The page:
George Bush’s communication director responded to BBC News with a rationalization based upon Saddam’s actions: “Despite the intelligence failures and other mistakes he has acknowledged previously, President Bush continues to believe the whole world is better off without Saddam Hussein in power.”

Donald Trump has expressed a different viewpoint on Saddam throughout the campaign. CNN reports:

While acknowledging that Saddam Hussein “was a bad guy,” Trump praised the former Iraqi dictator’s efficient killing of “terrorists” — despite the fact that Iraq was listed as a state sponsor of terrorism during Hussein’s time in power.

Trump, who supported the Iraq War before the invasion and in the early months of the war, said the U.S. “shouldn’t have destabilized” Iraq before pivoting to praising Hussein.

“He was a bad guy — really bad guy. But you know what? He did well? He killed terrorists. He did that so good. They didn’t read them the rights. They didn’t talk. They were terrorists. Over. Today, Iraq is Harvard for terrorism,” Trump said.

While Trump’s praise of Saddam is rather foolish (and debunked by The Guardian), David Weigel has a point that this is something which Trump has been saying on the stump throughout the campaign, with news media reports of Trump praising Saddam coming after the Clinton campaign made a point of it. Weigel wrote, “whaling on Trump gave the campaign a chance to pivot on a day when the director of the FBI held an unusual and damaging news conference saying that the Democratic candidate, whom most voters consider untrustworthy, had behaved recklessly with classified email. The media went along with this by noting the irony, and remarking that Trump stepped on what could have been a good news cycle.” Weigel further wrote:

The point is that Trump has been saying, for quite some time, that the United States should not have gone to war in Iraq, and that it should side with dictators as long as they “kill terrorists.” The Republican primary electorate endorsed that view. Clinton, as a senator and then as secretary of state, took another view, and backed the use of American power to remove both Hussein and Libya’s Moammar Gaddafi. There’s video of Clinton gleefully saying “We came, we saw, he died” upon learning that Gaddafi had been torn apart by his own people. This has never been treated like a gaffe; but Trump’s “Saddam killed terrorists” riff suddenly is.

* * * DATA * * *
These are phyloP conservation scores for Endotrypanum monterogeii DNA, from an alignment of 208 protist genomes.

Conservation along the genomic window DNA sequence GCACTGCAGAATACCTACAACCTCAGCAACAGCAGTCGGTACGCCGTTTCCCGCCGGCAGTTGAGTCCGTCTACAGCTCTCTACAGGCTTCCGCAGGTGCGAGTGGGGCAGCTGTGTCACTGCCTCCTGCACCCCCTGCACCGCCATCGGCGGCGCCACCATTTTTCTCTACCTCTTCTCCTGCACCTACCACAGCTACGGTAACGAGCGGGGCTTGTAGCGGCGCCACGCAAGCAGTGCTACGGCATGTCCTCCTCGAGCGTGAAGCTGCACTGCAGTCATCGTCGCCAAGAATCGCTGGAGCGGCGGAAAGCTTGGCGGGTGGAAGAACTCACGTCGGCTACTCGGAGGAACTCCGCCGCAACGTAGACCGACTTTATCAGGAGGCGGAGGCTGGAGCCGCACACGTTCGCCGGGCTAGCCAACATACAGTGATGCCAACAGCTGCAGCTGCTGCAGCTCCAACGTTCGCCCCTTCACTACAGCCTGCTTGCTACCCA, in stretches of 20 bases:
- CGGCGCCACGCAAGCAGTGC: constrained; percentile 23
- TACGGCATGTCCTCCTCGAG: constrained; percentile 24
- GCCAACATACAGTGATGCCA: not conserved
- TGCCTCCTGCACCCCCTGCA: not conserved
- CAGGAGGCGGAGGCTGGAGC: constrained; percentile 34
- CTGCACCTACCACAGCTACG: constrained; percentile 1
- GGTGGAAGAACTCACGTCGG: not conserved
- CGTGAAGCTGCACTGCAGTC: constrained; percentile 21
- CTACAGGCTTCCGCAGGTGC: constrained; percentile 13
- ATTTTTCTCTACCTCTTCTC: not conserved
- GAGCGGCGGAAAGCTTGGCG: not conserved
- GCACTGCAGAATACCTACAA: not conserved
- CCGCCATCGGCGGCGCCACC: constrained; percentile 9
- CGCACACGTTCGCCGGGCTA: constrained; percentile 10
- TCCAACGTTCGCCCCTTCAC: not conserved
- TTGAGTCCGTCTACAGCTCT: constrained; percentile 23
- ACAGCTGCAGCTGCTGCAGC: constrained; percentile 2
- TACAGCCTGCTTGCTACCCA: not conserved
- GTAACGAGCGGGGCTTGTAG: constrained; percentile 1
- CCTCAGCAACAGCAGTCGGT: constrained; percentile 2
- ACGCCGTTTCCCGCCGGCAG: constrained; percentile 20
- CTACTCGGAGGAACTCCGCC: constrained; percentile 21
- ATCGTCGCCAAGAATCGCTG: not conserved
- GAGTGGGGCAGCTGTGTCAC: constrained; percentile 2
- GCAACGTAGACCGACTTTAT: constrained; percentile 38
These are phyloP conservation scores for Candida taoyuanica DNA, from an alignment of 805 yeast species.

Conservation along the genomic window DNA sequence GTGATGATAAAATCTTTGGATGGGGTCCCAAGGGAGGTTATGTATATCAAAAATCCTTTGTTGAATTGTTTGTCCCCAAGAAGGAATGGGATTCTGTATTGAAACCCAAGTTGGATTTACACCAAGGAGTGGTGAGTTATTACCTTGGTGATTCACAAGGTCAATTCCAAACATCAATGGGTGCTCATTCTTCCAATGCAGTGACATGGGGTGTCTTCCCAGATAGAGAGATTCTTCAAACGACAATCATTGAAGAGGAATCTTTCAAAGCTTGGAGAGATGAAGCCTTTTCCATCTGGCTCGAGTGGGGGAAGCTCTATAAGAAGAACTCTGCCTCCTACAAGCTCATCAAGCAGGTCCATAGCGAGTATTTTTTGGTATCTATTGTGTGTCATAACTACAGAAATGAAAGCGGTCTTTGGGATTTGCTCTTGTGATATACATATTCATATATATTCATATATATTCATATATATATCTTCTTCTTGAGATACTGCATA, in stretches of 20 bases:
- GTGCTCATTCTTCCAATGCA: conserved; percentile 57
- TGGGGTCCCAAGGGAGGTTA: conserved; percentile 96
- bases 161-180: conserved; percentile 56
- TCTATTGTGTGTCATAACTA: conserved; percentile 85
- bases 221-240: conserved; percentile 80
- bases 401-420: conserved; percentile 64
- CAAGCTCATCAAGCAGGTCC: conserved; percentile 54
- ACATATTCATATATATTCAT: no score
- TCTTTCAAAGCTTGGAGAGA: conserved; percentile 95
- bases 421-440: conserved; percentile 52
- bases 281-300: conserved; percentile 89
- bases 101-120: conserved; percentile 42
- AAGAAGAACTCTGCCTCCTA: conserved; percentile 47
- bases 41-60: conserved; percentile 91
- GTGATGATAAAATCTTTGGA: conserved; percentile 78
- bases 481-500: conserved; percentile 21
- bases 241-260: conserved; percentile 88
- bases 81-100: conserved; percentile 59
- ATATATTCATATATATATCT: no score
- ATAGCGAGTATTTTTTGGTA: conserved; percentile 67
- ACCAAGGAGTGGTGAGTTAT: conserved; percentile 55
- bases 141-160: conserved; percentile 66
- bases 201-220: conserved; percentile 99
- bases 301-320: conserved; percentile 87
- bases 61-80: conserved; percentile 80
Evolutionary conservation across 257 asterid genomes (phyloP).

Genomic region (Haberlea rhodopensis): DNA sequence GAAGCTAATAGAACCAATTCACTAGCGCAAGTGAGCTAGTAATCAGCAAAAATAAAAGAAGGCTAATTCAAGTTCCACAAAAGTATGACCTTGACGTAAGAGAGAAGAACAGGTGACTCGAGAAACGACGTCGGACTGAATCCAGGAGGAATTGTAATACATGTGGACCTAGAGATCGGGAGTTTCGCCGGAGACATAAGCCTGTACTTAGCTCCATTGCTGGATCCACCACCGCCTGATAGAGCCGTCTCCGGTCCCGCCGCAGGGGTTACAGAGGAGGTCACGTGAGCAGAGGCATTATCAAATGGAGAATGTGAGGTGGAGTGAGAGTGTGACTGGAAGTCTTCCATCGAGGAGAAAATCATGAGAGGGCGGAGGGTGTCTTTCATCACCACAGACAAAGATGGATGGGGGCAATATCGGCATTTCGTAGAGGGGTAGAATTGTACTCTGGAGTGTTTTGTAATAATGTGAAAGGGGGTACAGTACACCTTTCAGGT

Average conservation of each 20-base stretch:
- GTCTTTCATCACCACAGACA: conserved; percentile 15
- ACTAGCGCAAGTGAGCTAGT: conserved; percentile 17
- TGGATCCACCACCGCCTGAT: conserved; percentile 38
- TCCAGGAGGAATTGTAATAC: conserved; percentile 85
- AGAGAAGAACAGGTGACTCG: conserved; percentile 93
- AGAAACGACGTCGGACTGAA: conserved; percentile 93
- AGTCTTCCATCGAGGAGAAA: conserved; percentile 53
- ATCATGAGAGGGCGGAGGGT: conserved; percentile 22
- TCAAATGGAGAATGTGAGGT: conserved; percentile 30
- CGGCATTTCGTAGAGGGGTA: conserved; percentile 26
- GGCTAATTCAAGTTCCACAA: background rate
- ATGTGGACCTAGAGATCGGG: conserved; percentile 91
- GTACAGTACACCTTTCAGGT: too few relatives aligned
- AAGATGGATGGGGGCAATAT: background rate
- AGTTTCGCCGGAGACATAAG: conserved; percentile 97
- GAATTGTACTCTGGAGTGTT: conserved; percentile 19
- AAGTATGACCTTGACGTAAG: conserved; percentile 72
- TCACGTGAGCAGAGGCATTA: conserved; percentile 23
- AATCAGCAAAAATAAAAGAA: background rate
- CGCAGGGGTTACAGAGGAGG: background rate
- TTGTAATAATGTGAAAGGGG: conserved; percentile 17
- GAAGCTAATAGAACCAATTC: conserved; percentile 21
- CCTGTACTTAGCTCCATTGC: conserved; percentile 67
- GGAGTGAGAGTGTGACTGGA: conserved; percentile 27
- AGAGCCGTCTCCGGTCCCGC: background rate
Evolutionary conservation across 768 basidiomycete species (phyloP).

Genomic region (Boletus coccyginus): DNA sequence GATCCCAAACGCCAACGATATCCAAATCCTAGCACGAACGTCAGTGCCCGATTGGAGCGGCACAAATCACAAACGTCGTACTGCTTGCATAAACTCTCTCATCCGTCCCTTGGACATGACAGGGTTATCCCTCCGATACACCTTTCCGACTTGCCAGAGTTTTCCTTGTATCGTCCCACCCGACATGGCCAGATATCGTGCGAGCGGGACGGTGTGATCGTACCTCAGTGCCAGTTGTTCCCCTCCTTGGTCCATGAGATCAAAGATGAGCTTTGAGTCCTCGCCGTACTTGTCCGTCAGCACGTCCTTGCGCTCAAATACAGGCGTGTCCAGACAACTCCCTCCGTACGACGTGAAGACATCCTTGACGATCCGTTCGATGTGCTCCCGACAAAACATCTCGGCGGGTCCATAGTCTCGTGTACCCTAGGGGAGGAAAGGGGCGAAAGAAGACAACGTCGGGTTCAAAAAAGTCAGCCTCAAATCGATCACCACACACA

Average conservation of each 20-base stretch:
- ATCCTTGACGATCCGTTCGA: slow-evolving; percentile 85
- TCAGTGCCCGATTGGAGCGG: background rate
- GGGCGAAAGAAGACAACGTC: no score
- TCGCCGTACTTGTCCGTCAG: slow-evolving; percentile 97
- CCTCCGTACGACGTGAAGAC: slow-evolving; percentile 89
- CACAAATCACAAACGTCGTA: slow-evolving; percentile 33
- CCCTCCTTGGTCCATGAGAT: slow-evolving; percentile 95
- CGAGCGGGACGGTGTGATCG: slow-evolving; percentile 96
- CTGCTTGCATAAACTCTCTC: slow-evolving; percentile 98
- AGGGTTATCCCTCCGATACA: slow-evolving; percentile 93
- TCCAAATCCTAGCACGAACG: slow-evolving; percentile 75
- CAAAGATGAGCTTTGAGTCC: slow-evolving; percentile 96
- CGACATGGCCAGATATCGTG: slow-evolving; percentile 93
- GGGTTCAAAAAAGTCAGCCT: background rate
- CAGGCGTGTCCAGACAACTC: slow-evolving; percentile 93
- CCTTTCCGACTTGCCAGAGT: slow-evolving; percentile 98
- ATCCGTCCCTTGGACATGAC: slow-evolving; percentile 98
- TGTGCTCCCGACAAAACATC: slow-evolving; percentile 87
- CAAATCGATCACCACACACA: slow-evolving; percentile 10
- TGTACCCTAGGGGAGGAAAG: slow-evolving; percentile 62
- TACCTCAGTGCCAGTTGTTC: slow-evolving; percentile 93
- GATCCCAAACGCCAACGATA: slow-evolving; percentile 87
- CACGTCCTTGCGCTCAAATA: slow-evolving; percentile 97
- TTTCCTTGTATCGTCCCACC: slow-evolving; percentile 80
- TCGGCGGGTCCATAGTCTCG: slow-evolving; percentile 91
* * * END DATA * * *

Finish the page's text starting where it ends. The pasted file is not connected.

By consistently covering Trump’s argument over time, and by following up on it, media outlets did their job to inform voters. That was why Tuesday night’s collective Captain Renault moment was so strange, and so demonstrative of why many media consumers are skeptical of what they’re hearing. Instead of a debate on the facts — should Hussein have been removed? Did he “kill terrorists,” in a contradiction of what Americans were told before the war? — there was manufactured outrage, straight from a rival campaign.

The media coverage certainly has helped Clinton, in both stressing the worst aspects of Trump’s views and in totally ignoring how strong a supporter of the war Clinton was. Not only did Clinton support the war based upon the faulty intelligence cited in the report, she went beyond the claims of many supporters of the war in falsely claiming there were ties between Saddam and al Qaeda. Clinton’s support of neoconservative regime change has been a disaster. However Trump also has himself to blame. As on so many matters, even in criticizing Clinton where she deserves criticism, Trump has failed to make a consistent coherent argument against her, with the media further assisting Clinton.